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Posthaste: Rising food costs forcing some Canadians to overhaul Thanksgiving menus

Inside A Wal-Mart Store Ahead Of Black Friday
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Good morning!

Don’t be surprised if your Thanksgiving dinner is missing a turkey this year. Nearly a quarter (22 per cent) of Canadians are planning on changing their menus this weekend due to the rising cost of food, according to a new report.

The Agri-Food Analytics Lab at Dalhousie University in Halifax, in partnership with Angus Reid, found that higher food prices are making a big impact on dinner tables this year, especially in lower-income households. Those who earn less than $50,000 a year make up 30 per cent of those changing their menus.

“Higher food prices are clearly changing plans for many people this year,” Sylvain Charlebois, director of the Agri-Food Analytics Lab, said in the report. “This is our first time measuring intent of Canadians for Thanksgiving, but you can sense that food inflation is putting some pressure on dinner tables these days.”

The report estimated that the per-kilogram price of turkey has increased by an average of more than 15 per cent since last year. Turkey is a Thanksgiving staple, with 62 per cent of Canadians ranking it as the most important food for the holiday, and 77 per cent ranking it among the top three.

“Turkey clearly remains the food of choice in Canada, but a more fragmented, diverse food market is making things more interesting,” Janet Music, research associate at the Agri-Food Analytics Lab, said in the report. “Even though turkey is popular, we were expecting higher numbers.”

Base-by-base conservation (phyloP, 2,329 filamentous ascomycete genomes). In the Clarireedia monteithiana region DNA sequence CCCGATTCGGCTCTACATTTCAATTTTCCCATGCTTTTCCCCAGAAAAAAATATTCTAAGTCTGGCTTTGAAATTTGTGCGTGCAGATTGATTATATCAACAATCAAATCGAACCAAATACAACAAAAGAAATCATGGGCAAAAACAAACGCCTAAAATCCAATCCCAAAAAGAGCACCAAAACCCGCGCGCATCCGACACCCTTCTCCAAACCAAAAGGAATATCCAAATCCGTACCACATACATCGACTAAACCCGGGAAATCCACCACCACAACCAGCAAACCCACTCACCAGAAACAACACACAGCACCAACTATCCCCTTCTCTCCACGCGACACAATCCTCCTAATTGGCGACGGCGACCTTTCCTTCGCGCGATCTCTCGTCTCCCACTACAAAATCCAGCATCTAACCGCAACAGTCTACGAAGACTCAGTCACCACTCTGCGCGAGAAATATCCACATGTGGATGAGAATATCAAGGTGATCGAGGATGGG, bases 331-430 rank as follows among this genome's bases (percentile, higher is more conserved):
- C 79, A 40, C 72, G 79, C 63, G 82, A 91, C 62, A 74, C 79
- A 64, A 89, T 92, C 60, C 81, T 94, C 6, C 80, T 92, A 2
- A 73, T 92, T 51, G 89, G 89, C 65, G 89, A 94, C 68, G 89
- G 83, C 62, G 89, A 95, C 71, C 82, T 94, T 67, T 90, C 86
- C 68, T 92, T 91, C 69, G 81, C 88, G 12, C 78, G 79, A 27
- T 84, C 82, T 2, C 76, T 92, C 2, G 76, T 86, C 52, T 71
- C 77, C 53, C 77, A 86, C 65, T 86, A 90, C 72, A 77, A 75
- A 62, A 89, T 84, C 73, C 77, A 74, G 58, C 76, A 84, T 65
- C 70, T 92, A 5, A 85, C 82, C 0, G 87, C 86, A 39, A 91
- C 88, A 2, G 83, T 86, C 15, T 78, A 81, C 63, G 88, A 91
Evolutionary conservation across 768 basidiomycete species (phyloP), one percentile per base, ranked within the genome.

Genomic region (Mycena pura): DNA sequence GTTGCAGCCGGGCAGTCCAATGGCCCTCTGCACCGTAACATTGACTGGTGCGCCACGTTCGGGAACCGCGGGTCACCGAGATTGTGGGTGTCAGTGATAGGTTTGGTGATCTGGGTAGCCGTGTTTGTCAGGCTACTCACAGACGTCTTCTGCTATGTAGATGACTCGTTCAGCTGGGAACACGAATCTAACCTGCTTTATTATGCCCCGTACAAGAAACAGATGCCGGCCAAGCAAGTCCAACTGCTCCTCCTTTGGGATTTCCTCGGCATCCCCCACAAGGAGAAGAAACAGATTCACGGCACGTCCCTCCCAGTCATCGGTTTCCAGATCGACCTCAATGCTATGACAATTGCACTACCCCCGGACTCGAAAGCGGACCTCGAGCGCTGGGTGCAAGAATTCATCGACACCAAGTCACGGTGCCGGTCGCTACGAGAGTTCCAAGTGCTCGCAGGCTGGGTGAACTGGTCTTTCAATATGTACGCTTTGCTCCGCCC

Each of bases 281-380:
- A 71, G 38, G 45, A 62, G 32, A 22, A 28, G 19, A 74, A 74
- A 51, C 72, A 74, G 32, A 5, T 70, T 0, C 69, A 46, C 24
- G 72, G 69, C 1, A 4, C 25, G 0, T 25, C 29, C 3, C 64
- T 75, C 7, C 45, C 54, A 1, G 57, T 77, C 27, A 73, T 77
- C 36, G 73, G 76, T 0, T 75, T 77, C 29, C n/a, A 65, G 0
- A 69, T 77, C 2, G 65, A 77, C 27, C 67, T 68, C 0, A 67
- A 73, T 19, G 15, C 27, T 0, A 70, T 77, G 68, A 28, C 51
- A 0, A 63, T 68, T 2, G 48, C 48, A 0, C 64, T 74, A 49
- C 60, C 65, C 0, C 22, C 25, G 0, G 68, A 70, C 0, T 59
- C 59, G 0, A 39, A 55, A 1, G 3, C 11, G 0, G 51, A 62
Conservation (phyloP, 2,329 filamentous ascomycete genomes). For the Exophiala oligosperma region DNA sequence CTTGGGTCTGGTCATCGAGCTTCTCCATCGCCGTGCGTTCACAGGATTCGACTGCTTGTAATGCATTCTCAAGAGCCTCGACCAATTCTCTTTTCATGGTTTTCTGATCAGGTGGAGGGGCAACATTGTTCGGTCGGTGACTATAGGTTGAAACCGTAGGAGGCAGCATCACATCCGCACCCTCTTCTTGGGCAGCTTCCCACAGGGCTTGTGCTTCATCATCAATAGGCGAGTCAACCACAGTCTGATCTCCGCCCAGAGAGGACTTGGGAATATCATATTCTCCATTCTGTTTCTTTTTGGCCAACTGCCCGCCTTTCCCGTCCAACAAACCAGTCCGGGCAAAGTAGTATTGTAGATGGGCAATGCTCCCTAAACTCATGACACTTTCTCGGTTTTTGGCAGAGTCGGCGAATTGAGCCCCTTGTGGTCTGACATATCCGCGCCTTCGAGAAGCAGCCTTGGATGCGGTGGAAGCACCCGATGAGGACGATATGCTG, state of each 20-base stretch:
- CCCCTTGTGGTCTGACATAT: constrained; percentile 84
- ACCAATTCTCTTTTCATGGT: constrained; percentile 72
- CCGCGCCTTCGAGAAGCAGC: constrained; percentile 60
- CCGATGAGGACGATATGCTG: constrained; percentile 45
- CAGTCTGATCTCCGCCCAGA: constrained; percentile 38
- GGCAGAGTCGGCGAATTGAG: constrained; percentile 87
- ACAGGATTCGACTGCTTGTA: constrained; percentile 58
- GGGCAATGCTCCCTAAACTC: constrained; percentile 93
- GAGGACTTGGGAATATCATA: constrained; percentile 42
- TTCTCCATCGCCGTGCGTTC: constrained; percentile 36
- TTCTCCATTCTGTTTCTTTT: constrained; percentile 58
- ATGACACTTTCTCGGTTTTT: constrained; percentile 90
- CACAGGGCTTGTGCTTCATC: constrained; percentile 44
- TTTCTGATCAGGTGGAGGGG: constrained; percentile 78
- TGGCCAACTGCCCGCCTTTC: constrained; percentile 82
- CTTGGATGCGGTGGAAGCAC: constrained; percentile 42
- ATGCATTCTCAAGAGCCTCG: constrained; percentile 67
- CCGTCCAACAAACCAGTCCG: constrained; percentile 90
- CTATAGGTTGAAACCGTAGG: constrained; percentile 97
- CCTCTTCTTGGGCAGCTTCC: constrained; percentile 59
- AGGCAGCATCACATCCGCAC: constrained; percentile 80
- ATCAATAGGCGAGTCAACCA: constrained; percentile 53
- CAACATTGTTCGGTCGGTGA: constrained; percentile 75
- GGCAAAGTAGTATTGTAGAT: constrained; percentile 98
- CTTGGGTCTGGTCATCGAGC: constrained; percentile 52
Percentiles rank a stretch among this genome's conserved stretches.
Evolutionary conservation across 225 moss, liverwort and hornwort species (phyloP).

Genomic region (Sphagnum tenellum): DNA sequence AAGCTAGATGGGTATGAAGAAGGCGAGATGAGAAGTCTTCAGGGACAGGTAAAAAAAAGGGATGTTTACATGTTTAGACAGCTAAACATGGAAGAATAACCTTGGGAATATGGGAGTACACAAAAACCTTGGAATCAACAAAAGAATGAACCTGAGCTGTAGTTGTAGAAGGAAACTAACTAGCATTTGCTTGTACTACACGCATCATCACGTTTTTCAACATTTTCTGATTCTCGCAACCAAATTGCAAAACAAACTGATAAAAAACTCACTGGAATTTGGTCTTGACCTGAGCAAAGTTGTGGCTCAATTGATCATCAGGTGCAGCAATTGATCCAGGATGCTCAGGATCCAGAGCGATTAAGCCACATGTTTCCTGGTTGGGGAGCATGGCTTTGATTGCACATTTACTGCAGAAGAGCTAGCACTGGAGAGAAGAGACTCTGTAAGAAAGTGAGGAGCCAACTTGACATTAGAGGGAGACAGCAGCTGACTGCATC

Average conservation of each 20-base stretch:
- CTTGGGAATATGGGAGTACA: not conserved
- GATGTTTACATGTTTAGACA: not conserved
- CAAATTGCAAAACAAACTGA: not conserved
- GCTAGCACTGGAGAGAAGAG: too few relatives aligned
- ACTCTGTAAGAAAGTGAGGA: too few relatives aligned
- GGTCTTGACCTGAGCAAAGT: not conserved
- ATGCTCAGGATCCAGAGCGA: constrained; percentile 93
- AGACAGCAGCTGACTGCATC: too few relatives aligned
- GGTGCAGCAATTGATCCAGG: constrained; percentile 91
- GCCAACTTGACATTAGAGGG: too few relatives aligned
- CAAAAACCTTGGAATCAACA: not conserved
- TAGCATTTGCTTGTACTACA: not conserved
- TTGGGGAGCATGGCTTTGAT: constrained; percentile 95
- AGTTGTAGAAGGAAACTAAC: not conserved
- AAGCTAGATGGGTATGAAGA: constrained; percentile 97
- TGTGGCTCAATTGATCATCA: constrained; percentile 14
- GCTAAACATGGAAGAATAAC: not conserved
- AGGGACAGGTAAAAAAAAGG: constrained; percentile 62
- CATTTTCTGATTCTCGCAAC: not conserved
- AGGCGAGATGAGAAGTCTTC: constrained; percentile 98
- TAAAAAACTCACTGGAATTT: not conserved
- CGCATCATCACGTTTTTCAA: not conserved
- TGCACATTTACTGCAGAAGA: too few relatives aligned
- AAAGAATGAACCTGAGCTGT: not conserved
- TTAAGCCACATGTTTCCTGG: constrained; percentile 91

Stuffing and potatoes, respectively, came in as the second- and third-most important dishes, both of which have also skyrocketed in price. The cost of potatoes has increased by 22 per cent from a year ago, while the price of bread to make that stuffing is up 13 per cent.

The report said that people living in British Columbia (29 per cent) and Alberta (25 per cent) are the most likely to change their menus this year, while 70 per cent of those in Saskatchewan and Manitoba said they will be eating the same foods they normally do.

The survey interviewed 1,244 Canadians on Sept. 30.

Another recent survey also indicated Canadians are having trouble with the rising cost of living. Roughly half (52 per cent) of those surveyed for insolvency firm MNP Ltd.’s quarterly Consumer Debt Index said they are finding it less affordable to feed themselves and their families.

“Canadians are putting more of their paycheques towards paying for basic necessities as the cost of living rises, which in turn is leaving less of a financial buffer to manage the impacts of current and potential future interest rate hikes,” Grant Bazian, president of MNP, said in a press release.

The index found that the average Canadian has less money left to spend at the end of the month — down $37 from the previous quarter to $654 — because they are paying much more for necessities.

“With less overall room in their budgets, any future increases to interest rates or the prices of everyday items could push individuals closer to insolvency,” Bazian said.

The index interviewed 2,000 Canadian adults in September.


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Today’s Posthaste was written by Noella Ovid, with additional reporting from The Canadian Press, Thomson Reuters and Bloomberg.

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